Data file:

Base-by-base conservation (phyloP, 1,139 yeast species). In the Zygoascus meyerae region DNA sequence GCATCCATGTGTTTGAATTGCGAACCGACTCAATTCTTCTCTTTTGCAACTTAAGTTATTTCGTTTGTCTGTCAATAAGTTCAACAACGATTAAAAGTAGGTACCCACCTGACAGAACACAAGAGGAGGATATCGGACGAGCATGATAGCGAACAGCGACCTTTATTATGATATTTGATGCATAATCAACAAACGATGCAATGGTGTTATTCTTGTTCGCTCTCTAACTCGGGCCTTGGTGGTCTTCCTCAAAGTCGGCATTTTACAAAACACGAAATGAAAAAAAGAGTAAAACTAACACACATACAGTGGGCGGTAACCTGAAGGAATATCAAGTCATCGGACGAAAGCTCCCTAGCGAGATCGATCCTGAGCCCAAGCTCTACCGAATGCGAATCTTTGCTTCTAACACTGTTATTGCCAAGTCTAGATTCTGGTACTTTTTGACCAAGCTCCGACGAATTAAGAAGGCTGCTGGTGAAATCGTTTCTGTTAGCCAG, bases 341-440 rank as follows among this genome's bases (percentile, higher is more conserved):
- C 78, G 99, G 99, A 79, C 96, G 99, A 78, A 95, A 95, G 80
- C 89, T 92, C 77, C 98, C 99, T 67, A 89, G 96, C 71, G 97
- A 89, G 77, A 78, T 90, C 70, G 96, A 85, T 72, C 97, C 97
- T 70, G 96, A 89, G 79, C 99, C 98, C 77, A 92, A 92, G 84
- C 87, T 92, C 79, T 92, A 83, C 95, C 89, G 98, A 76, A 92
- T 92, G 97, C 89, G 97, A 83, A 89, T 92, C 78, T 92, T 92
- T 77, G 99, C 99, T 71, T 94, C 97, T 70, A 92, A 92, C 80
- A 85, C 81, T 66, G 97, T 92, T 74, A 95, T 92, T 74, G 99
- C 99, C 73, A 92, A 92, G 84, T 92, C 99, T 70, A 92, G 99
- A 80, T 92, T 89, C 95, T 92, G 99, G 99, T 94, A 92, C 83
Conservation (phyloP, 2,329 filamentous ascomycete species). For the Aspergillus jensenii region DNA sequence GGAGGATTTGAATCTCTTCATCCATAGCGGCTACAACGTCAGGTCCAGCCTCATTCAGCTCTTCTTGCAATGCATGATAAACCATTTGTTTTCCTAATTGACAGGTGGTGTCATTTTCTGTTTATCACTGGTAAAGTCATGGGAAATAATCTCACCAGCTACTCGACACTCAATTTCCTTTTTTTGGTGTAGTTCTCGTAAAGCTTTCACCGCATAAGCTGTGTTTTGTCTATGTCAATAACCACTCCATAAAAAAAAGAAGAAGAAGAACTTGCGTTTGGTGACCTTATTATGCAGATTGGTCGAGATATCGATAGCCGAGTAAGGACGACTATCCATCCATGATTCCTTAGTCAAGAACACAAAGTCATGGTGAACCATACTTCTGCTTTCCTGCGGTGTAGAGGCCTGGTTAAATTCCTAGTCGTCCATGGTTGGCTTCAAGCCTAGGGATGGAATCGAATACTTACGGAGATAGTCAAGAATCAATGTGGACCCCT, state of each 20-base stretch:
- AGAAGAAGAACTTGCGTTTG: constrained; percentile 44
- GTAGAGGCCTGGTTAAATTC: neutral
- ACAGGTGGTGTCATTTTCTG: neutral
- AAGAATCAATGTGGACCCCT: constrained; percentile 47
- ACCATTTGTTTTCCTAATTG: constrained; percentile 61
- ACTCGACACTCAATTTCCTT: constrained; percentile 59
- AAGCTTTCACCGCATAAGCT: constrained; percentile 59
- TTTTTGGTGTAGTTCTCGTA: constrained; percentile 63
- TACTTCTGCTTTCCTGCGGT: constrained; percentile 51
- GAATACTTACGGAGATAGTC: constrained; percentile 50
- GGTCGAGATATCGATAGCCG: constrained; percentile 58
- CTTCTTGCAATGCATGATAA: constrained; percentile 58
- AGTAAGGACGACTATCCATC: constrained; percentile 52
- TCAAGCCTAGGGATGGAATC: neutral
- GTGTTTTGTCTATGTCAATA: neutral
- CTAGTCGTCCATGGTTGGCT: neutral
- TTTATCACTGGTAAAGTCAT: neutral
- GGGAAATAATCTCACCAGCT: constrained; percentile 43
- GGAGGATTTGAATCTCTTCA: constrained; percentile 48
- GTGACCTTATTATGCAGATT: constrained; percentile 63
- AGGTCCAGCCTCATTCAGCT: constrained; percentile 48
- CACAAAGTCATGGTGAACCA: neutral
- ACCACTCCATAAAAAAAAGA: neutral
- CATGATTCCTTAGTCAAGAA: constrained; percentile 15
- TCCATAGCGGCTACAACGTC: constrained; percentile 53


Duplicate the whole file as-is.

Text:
Base-by-base conservation (phyloP, 1,139 yeast species). In the Zygoascus meyerae region DNA sequence GCATCCATGTGTTTGAATTGCGAACCGACTCAATTCTTCTCTTTTGCAACTTAAGTTATTTCGTTTGTCTGTCAATAAGTTCAACAACGATTAAAAGTAGGTACCCACCTGACAGAACACAAGAGGAGGATATCGGACGAGCATGATAGCGAACAGCGACCTTTATTATGATATTTGATGCATAATCAACAAACGATGCAATGGTGTTATTCTTGTTCGCTCTCTAACTCGGGCCTTGGTGGTCTTCCTCAAAGTCGGCATTTTACAAAACACGAAATGAAAAAAAGAGTAAAACTAACACACATACAGTGGGCGGTAACCTGAAGGAATATCAAGTCATCGGACGAAAGCTCCCTAGCGAGATCGATCCTGAGCCCAAGCTCTACCGAATGCGAATCTTTGCTTCTAACACTGTTATTGCCAAGTCTAGATTCTGGTACTTTTTGACCAAGCTCCGACGAATTAAGAAGGCTGCTGGTGAAATCGTTTCTGTTAGCCAG, bases 341-440 rank as follows among this genome's bases (percentile, higher is more conserved):
- C 78, G 99, G 99, A 79, C 96, G 99, A 78, A 95, A 95, G 80
- C 89, T 92, C 77, C 98, C 99, T 67, A 89, G 96, C 71, G 97
- A 89, G 77, A 78, T 90, C 70, G 96, A 85, T 72, C 97, C 97
- T 70, G 96, A 89, G 79, C 99, C 98, C 77, A 92, A 92, G 84
- C 87, T 92, C 79, T 92, A 83, C 95, C 89, G 98, A 76, A 92
- T 92, G 97, C 89, G 97, A 83, A 89, T 92, C 78, T 92, T 92
- T 77, G 99, C 99, T 71, T 94, C 97, T 70, A 92, A 92, C 80
- A 85, C 81, T 66, G 97, T 92, T 74, A 95, T 92, T 74, G 99
- C 99, C 73, A 92, A 92, G 84, T 92, C 99, T 70, A 92, G 99
- A 80, T 92, T 89, C 95, T 92, G 99, G 99, T 94, A 92, C 83
Conservation (phyloP, 2,329 filamentous ascomycete species). For the Aspergillus jensenii region DNA sequence GGAGGATTTGAATCTCTTCATCCATAGCGGCTACAACGTCAGGTCCAGCCTCATTCAGCTCTTCTTGCAATGCATGATAAACCATTTGTTTTCCTAATTGACAGGTGGTGTCATTTTCTGTTTATCACTGGTAAAGTCATGGGAAATAATCTCACCAGCTACTCGACACTCAATTTCCTTTTTTTGGTGTAGTTCTCGTAAAGCTTTCACCGCATAAGCTGTGTTTTGTCTATGTCAATAACCACTCCATAAAAAAAAGAAGAAGAAGAACTTGCGTTTGGTGACCTTATTATGCAGATTGGTCGAGATATCGATAGCCGAGTAAGGACGACTATCCATCCATGATTCCTTAGTCAAGAACACAAAGTCATGGTGAACCATACTTCTGCTTTCCTGCGGTGTAGAGGCCTGGTTAAATTCCTAGTCGTCCATGGTTGGCTTCAAGCCTAGGGATGGAATCGAATACTTACGGAGATAGTCAAGAATCAATGTGGACCCCT, state of each 20-base stretch:
- AGAAGAAGAACTTGCGTTTG: constrained; percentile 44
- GTAGAGGCCTGGTTAAATTC: neutral
- ACAGGTGGTGTCATTTTCTG: neutral
- AAGAATCAATGTGGACCCCT: constrained; percentile 47
- ACCATTTGTTTTCCTAATTG: constrained; percentile 61
- ACTCGACACTCAATTTCCTT: constrained; percentile 59
- AAGCTTTCACCGCATAAGCT: constrained; percentile 59
- TTTTTGGTGTAGTTCTCGTA: constrained; percentile 63
- TACTTCTGCTTTCCTGCGGT: constrained; percentile 51
- GAATACTTACGGAGATAGTC: constrained; percentile 50
- GGTCGAGATATCGATAGCCG: constrained; percentile 58
- CTTCTTGCAATGCATGATAA: constrained; percentile 58
- AGTAAGGACGACTATCCATC: constrained; percentile 52
- TCAAGCCTAGGGATGGAATC: neutral
- GTGTTTTGTCTATGTCAATA: neutral
- CTAGTCGTCCATGGTTGGCT: neutral
- TTTATCACTGGTAAAGTCAT: neutral
- GGGAAATAATCTCACCAGCT: constrained; percentile 43
- GGAGGATTTGAATCTCTTCA: constrained; percentile 48
- GTGACCTTATTATGCAGATT: constrained; percentile 63
- AGGTCCAGCCTCATTCAGCT: constrained; percentile 48
- CACAAAGTCATGGTGAACCA: neutral
- ACCACTCCATAAAAAAAAGA: neutral
- CATGATTCCTTAGTCAAGAA: constrained; percentile 15
- TCCATAGCGGCTACAACGTC: constrained; percentile 53